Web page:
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Find Your Why in Business

Aug 26, 2011 by Bill Collier 1 Comment

We business owners could learn a few things from 3 year old kids. They ask “why.” A lot.

“Why do I have to go to bed?”

“Why is grandma’s hair that color?”

In his book Start with Why, author Simon Sinek makes the case that most businesses can explain what they do and how they do it, but few
can clearly articulate why.

I agree, and suggest that much of the formula for small business success can be found in the
answers to these three questions:

1- Why do you do what you do?

2- Why do your customers choose your business instead of your competitor?

3- Why do your employees work for you instead of somewhere else?

1 - Why do you do what you do?

Of the hundreds of entrepreneurs I’ve met over the years, the most common reasons given for
being in business include:

  • Be my own boss
  • Passion for industry
  • Make more money

Why do you come in early and stay late? Why do you take risks and sign personal guarantees?

Give this question the serious thought it deserves. Then, build your business in a way that supports your “why.”

2 - Why do customers choose your business instead of your competitors?

This one is huge. Here’s an experiment for you:

With no warning or preparation, ask each of your employees to write down the answer to this question. It’s an opinion – no pressure, no right or wrong answers, and nobody gets in trouble for their response.

Gather ‘em up and see what they say. Unless you’ve been doing a pretty good job of discovering and discussing your value proposition (or unique selling proposition or competitive advantage – whichever you prefer to call it), you’ll get about as many responses as you have employees.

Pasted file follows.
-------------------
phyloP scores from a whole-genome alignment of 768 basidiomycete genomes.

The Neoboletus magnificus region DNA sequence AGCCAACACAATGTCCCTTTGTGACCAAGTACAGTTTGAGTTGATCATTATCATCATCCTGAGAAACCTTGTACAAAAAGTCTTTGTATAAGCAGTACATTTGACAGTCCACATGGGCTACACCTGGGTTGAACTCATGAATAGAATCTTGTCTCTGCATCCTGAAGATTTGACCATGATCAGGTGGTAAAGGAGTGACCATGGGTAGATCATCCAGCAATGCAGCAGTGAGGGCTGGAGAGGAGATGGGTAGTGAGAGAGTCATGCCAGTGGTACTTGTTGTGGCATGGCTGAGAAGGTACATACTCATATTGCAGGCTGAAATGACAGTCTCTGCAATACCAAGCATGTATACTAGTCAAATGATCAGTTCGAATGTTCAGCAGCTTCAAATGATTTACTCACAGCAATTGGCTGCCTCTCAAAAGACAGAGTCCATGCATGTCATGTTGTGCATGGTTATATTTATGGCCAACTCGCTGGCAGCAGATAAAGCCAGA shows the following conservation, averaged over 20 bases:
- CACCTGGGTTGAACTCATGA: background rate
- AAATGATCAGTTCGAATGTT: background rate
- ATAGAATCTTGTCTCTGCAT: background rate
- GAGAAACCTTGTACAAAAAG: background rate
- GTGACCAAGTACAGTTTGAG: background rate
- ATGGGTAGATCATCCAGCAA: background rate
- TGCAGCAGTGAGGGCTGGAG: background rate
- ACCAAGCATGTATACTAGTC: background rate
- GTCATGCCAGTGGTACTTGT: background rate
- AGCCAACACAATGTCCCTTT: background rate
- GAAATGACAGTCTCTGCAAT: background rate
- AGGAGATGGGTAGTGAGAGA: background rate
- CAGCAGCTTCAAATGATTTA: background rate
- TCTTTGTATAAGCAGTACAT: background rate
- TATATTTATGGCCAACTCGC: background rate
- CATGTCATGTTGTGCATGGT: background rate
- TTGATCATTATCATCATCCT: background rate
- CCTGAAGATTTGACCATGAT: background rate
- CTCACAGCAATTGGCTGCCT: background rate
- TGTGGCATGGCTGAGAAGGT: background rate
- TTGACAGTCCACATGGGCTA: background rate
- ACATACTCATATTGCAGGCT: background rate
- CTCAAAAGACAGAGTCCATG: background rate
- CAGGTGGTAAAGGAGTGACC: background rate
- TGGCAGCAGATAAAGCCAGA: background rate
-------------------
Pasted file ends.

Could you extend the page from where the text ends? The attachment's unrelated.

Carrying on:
Another good exercise: Survey your customers. Find out what’s important to them. What do you do well, and where can you improve?

How powerful would it be for everyone in your company to know exactly why your customers choose you over the competition, and to use this knowledge to enhance every communication, every transaction, and every customer contact?

3 - Why do your employees work for you instead of somewhere else?

Hopefully, it’s because they choose to and not because their choices are limited.

Also hopefully, you see your employees as a team – an essential, important ingredient of your business’ success, and not just a resource to be used and abused.

Each of your employees has a “why.” Find out what it is. Conduct an employee survey, but also be sure to speak with them individually. What are they after? What are their aspirations? How can you help?

Important questions – Important answers

If you will take the time and make the effort to explore these three questions, get the answers and then apply this knowledge to your business, it will go a long way toward building a business that serves your why, your customers’ why and your team’s why.

And isn’t that a great reason to do what you do?

Bill Collier is the St. Louisarea coach for The Great Game of Business. He helps businesses improve results by teaching their employees to think and act like owners. He is the author of “How to Succeed as a Small Business Owner … and Still Have a Life” Bill can be reached at 314-221-8558 or billcollier@greatgame.com.

 

Topics: The Great Game of Business®

Bill Collier
Written by Bill Collier

Bill Collier is the author of “How to Succeed as a Small Business Owner … and Still Have a Life”. He helps businesses improve their financial results by teaching employees to think and act like owners.

About The Great Game of Business

Our approach to running a company was developed to help close one of the biggest gaps in business: the gap between managers and employees. We call our open-book approach The Great Game of Business. What lies at the heart of The Game is a very simple proposition: The best, most efficient, most profitable way to operate a business is to give everybody in the company a voice in saying how the company is run and a stake in the outcome. Let us teach you how to develop a culture of ownership, where employees think, act and feel like owners.